We could briefly mention a few of several women who have made significant contribution to mission. All these serve as a “cloud of witnesses”, and remind us that what the Lord looks for is availability and not ability. Women make up more than half of the body of Christ around the world.  God expects women to make use of their God-given gifts to build up the church and their community.  


India is a large nation having a population of 1.2 billion people with 4635 People groups, 456 languages, 5100 towns and 630,000 villages. Of the 639 Unreached and Unengaged People Groups (UUPG’s) with more than 100,000 in the whole world, 310 are in the nation of India which is also 71% of the world's UUPG population.   

The task of the Great Commission is large and requires the gifts of all of God’s people – both male and female. However, women, with their dependency on God coupled with their skills, knowledge, intuitiveness, have a significant role to play. The pioneer spirit, dedication and faithfulness, which we see in women throughout history, can set the standard for today’s women to emulate. 


Aikman, David (2003). Jesus in Beijing: How Christianity is Transforming China and Changing the Global Balance of Power, Washington DC: Regnery Publishing, Inc. 

Blainey, George (2012).  History of Christianity, Australia: Penguin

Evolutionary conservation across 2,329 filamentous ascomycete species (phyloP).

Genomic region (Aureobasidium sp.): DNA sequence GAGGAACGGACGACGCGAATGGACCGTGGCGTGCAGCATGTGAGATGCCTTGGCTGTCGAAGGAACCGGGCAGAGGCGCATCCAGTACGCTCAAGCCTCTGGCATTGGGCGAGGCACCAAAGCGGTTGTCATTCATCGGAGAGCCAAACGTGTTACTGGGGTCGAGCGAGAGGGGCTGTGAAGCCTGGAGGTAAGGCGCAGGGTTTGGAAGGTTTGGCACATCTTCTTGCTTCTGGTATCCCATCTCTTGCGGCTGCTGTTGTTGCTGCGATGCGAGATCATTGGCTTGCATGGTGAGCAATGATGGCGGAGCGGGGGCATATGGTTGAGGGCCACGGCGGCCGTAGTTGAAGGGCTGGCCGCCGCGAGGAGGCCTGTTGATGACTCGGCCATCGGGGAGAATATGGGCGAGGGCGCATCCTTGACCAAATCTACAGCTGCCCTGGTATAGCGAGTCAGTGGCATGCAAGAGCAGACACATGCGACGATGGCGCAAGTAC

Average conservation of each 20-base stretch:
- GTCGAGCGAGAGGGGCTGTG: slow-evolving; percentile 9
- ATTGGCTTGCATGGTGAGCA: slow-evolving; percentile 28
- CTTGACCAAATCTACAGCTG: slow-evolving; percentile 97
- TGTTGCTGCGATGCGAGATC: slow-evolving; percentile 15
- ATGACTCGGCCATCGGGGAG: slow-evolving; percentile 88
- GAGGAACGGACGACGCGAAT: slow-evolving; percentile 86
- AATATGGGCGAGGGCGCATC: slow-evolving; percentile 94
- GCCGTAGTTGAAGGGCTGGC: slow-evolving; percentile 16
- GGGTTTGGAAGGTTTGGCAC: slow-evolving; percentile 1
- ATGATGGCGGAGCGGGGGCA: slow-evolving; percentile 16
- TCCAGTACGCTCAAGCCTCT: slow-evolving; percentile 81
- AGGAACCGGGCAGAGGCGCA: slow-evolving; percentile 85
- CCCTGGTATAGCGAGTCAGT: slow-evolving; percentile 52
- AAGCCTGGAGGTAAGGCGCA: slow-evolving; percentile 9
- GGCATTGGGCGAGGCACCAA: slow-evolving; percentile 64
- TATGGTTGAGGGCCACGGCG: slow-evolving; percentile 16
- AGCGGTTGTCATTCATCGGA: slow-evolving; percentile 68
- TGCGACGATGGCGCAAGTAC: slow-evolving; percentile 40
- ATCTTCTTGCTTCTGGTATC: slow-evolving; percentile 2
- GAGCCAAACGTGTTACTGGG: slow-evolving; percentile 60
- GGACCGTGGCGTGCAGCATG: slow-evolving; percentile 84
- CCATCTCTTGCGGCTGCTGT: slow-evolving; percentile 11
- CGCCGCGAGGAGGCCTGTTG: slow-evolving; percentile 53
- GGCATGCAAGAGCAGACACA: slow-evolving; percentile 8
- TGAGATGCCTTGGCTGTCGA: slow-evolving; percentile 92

Hattaway, Paul, ed. (2003). Back to Jerusalem: Three Chinese Leaders Share Their Vision to Complete the Great Commission, Waynesboro: Gabriel Publishing 

Keener, Craig (1993). The IVP Bible Background Commentary, New Testament, Illinois: Inter Varsity Press 

Lockyer, Herbert (1967). All the Women of the Bible, Michigan: Zondervan 

Lutz, Lorry (1997). Women as Risk-Takers for God, Michigan: Baker 

Brown, Peter (1995). Authority and the Sacred: Aspects of the Christianisation of the Roman World, Cambridge: University Press 

Roy, Bhusan Benoy & Praniti Ray(1998). Zenana Mission, Delhi: ISPCK 

Tucker, A. Ruth and Walter Liefield (1987). Daughters of the Church, Michigan: Zondervan 

Winter, Ralph, ed. (2008). Perspectives on the World Christian Movement: A Reader, Pasadena: William Carey Library 

Internet Sources 

Lausanne Documents. LOP 53. Empowering Women and Men to Use their Gifts together in Advancing the Gospel. Retrived May 20th, 2014 from http://www.lausanne.org/docs/2004forum/LOP53_IG24.pdf 

Women in Mission. World Outlook Magazine. Retrived May 22nd, 2014 from http://www.umcmission.org/Find-Resources/New-World-Outlook-Magazine/2014/March-April/0306womeninmission#sthash.eL61yX9d.dpuf